Ontario coroner Dr. Bonnie Porter misread the law by refusing to obtain prison videos which show teenager Ashley Smith being forcibly injected with powerful drugs at Quebec's Joliette Institution and being duct-taped to her seat while she was flown between institutions.
Dr. Porter made the ruling shortly before she began presiding at an inquest into Ms. Smith's death this week.
The four forcible druggings and the duct-tape incident all occurred in the months immediately preceding the 19-year-old's death on Oct. 19 2007 at the Grand Valley women's prison in Kitchener.
Lawyers for Ms. Smith's family, the Provincial Advocate for Children and Youth and the Canadian Association of Elizabeth Fry Societies argue that this brutal treatment of the mentally ill teen severely affected her state of mind.
Though Ms. Smith died after tying a ligature around her own neck, the lawyers believe she never intended to kill herself, that her death was an accident, and that she had learned through painful experience that prison guards would rush in to save her.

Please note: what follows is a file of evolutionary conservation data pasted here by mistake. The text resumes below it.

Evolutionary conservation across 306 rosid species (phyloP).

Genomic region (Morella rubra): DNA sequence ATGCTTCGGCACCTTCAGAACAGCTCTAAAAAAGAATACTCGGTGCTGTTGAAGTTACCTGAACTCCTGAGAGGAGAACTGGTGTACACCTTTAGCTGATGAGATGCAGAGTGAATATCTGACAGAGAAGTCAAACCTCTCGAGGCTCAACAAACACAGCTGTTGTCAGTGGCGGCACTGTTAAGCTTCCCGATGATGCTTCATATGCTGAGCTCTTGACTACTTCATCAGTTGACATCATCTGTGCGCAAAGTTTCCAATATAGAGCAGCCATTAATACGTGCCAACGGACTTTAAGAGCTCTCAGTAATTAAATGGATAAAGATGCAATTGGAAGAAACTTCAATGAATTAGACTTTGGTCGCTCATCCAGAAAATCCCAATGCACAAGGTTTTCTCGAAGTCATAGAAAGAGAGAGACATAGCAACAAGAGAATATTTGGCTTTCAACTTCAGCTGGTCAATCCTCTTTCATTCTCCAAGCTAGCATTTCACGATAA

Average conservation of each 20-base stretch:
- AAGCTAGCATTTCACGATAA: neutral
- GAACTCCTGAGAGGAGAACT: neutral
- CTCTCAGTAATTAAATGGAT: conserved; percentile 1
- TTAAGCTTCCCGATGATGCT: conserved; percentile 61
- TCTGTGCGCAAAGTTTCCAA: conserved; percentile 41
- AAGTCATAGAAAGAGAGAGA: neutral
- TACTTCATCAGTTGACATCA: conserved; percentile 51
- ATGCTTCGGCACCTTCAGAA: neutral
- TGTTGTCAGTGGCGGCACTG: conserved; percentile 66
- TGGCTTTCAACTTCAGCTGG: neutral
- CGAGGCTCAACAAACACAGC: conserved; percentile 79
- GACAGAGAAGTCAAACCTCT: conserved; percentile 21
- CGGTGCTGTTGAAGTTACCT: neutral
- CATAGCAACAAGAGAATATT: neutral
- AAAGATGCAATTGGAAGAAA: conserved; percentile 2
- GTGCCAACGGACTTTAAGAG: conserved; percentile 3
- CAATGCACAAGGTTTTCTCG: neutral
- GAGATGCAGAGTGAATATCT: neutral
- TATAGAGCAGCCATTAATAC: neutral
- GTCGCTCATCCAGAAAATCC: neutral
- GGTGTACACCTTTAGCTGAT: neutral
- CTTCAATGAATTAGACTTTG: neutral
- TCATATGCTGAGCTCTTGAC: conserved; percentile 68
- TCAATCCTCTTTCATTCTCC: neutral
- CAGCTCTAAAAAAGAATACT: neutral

The unanimous ruling from Ontario's Divisional Court was released Thursday and quashed Dr. Porter's ruling and orders her to re-consider it.
"This is a very important day for the Smith family," family lawyer Julian Falconer told reporters outside the inquest courts.
He read aloud from the decision, where the judges said "it is difficult to understand why the coroner would conclude that the videos are irrelevant" and where they said Dr. Porter had "unreasonably restricted the examination of potentially relevant evidence."
The effect of the decision - it means more videos will be shown to the jury, and more witnesses called - likely will lengthen the inquest, already expected to run between six and nine months.
Mr. Falconer had a furious response to that.
"It took a long time to torture Ashley Smith," he snapped. "It may well take a long time to tell the truth."
But the young woman deserves nothing less, he said.
Ms. Smith's family has had to fight every step along the way for a full hearing, with Mr. Falconer repeating seeking judicial relief. In fact, he said, "it's a sad situation how exhausting this has been for Coralee Smith (Ashley's mother), how difficult a journey this has been."
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